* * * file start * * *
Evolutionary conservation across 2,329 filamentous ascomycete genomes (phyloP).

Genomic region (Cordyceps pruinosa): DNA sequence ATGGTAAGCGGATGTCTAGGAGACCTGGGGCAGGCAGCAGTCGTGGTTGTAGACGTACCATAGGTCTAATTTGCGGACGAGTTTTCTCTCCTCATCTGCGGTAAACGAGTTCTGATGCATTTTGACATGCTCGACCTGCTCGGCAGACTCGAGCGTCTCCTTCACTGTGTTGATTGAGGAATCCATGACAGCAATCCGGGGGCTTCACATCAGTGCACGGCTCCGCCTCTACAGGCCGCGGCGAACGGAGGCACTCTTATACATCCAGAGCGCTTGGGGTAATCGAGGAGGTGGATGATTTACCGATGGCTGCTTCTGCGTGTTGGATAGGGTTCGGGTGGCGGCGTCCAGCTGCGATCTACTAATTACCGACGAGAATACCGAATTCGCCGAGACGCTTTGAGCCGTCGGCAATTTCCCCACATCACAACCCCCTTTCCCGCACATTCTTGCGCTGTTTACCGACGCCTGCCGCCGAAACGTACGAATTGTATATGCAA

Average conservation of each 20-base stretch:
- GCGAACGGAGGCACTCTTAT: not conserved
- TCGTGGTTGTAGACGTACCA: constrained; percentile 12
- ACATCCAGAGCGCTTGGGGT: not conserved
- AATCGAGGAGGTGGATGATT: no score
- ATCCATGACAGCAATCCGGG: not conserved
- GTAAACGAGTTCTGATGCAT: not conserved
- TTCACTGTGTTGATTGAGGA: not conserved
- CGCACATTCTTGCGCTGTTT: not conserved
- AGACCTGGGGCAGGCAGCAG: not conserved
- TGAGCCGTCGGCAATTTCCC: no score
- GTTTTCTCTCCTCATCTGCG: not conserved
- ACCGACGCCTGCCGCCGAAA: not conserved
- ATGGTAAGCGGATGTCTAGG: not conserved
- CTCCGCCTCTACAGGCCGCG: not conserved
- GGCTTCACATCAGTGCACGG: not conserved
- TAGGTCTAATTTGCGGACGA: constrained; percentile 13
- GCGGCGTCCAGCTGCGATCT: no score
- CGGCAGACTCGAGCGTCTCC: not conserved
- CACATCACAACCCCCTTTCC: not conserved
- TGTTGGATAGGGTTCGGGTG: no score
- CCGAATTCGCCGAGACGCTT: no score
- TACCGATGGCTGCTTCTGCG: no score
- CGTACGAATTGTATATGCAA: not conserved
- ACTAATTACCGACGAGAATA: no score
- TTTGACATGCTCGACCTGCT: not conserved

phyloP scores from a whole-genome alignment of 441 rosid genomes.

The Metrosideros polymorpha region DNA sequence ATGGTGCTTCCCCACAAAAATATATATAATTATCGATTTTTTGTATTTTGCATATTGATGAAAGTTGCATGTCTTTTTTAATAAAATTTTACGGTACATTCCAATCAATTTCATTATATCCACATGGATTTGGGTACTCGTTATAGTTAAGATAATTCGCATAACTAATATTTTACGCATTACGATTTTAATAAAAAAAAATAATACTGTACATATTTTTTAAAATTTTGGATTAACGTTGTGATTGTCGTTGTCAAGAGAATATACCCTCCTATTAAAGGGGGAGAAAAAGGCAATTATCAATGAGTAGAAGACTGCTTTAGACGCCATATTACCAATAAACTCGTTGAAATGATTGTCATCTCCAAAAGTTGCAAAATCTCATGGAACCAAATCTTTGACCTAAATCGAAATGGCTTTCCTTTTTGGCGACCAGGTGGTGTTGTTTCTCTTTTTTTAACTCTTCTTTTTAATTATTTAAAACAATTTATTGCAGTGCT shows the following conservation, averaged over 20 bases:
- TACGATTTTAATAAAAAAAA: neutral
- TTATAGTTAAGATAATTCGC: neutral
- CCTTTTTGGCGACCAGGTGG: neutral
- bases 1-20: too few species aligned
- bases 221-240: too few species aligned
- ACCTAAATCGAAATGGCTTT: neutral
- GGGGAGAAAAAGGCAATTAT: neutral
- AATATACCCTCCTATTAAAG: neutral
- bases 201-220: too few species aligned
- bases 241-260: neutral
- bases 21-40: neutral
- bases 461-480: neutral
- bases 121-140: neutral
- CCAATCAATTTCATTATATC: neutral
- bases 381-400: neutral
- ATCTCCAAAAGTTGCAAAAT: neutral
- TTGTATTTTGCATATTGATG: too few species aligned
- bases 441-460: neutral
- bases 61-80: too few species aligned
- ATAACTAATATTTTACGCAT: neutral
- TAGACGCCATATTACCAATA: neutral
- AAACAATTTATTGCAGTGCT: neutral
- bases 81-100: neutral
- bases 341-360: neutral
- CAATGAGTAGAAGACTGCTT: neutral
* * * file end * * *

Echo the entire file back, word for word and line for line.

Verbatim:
Evolutionary conservation across 2,329 filamentous ascomycete genomes (phyloP).

Genomic region (Cordyceps pruinosa): DNA sequence ATGGTAAGCGGATGTCTAGGAGACCTGGGGCAGGCAGCAGTCGTGGTTGTAGACGTACCATAGGTCTAATTTGCGGACGAGTTTTCTCTCCTCATCTGCGGTAAACGAGTTCTGATGCATTTTGACATGCTCGACCTGCTCGGCAGACTCGAGCGTCTCCTTCACTGTGTTGATTGAGGAATCCATGACAGCAATCCGGGGGCTTCACATCAGTGCACGGCTCCGCCTCTACAGGCCGCGGCGAACGGAGGCACTCTTATACATCCAGAGCGCTTGGGGTAATCGAGGAGGTGGATGATTTACCGATGGCTGCTTCTGCGTGTTGGATAGGGTTCGGGTGGCGGCGTCCAGCTGCGATCTACTAATTACCGACGAGAATACCGAATTCGCCGAGACGCTTTGAGCCGTCGGCAATTTCCCCACATCACAACCCCCTTTCCCGCACATTCTTGCGCTGTTTACCGACGCCTGCCGCCGAAACGTACGAATTGTATATGCAA

Average conservation of each 20-base stretch:
- GCGAACGGAGGCACTCTTAT: not conserved
- TCGTGGTTGTAGACGTACCA: constrained; percentile 12
- ACATCCAGAGCGCTTGGGGT: not conserved
- AATCGAGGAGGTGGATGATT: no score
- ATCCATGACAGCAATCCGGG: not conserved
- GTAAACGAGTTCTGATGCAT: not conserved
- TTCACTGTGTTGATTGAGGA: not conserved
- CGCACATTCTTGCGCTGTTT: not conserved
- AGACCTGGGGCAGGCAGCAG: not conserved
- TGAGCCGTCGGCAATTTCCC: no score
- GTTTTCTCTCCTCATCTGCG: not conserved
- ACCGACGCCTGCCGCCGAAA: not conserved
- ATGGTAAGCGGATGTCTAGG: not conserved
- CTCCGCCTCTACAGGCCGCG: not conserved
- GGCTTCACATCAGTGCACGG: not conserved
- TAGGTCTAATTTGCGGACGA: constrained; percentile 13
- GCGGCGTCCAGCTGCGATCT: no score
- CGGCAGACTCGAGCGTCTCC: not conserved
- CACATCACAACCCCCTTTCC: not conserved
- TGTTGGATAGGGTTCGGGTG: no score
- CCGAATTCGCCGAGACGCTT: no score
- TACCGATGGCTGCTTCTGCG: no score
- CGTACGAATTGTATATGCAA: not conserved
- ACTAATTACCGACGAGAATA: no score
- TTTGACATGCTCGACCTGCT: not conserved

phyloP scores from a whole-genome alignment of 441 rosid genomes.

The Metrosideros polymorpha region DNA sequence ATGGTGCTTCCCCACAAAAATATATATAATTATCGATTTTTTGTATTTTGCATATTGATGAAAGTTGCATGTCTTTTTTAATAAAATTTTACGGTACATTCCAATCAATTTCATTATATCCACATGGATTTGGGTACTCGTTATAGTTAAGATAATTCGCATAACTAATATTTTACGCATTACGATTTTAATAAAAAAAAATAATACTGTACATATTTTTTAAAATTTTGGATTAACGTTGTGATTGTCGTTGTCAAGAGAATATACCCTCCTATTAAAGGGGGAGAAAAAGGCAATTATCAATGAGTAGAAGACTGCTTTAGACGCCATATTACCAATAAACTCGTTGAAATGATTGTCATCTCCAAAAGTTGCAAAATCTCATGGAACCAAATCTTTGACCTAAATCGAAATGGCTTTCCTTTTTGGCGACCAGGTGGTGTTGTTTCTCTTTTTTTAACTCTTCTTTTTAATTATTTAAAACAATTTATTGCAGTGCT shows the following conservation, averaged over 20 bases:
- TACGATTTTAATAAAAAAAA: neutral
- TTATAGTTAAGATAATTCGC: neutral
- CCTTTTTGGCGACCAGGTGG: neutral
- bases 1-20: too few species aligned
- bases 221-240: too few species aligned
- ACCTAAATCGAAATGGCTTT: neutral
- GGGGAGAAAAAGGCAATTAT: neutral
- AATATACCCTCCTATTAAAG: neutral
- bases 201-220: too few species aligned
- bases 241-260: neutral
- bases 21-40: neutral
- bases 461-480: neutral
- bases 121-140: neutral
- CCAATCAATTTCATTATATC: neutral
- bases 381-400: neutral
- ATCTCCAAAAGTTGCAAAAT: neutral
- TTGTATTTTGCATATTGATG: too few species aligned
- bases 441-460: neutral
- bases 61-80: too few species aligned
- ATAACTAATATTTTACGCAT: neutral
- TAGACGCCATATTACCAATA: neutral
- AAACAATTTATTGCAGTGCT: neutral
- bases 81-100: neutral
- bases 341-360: neutral
- CAATGAGTAGAAGACTGCTT: neutral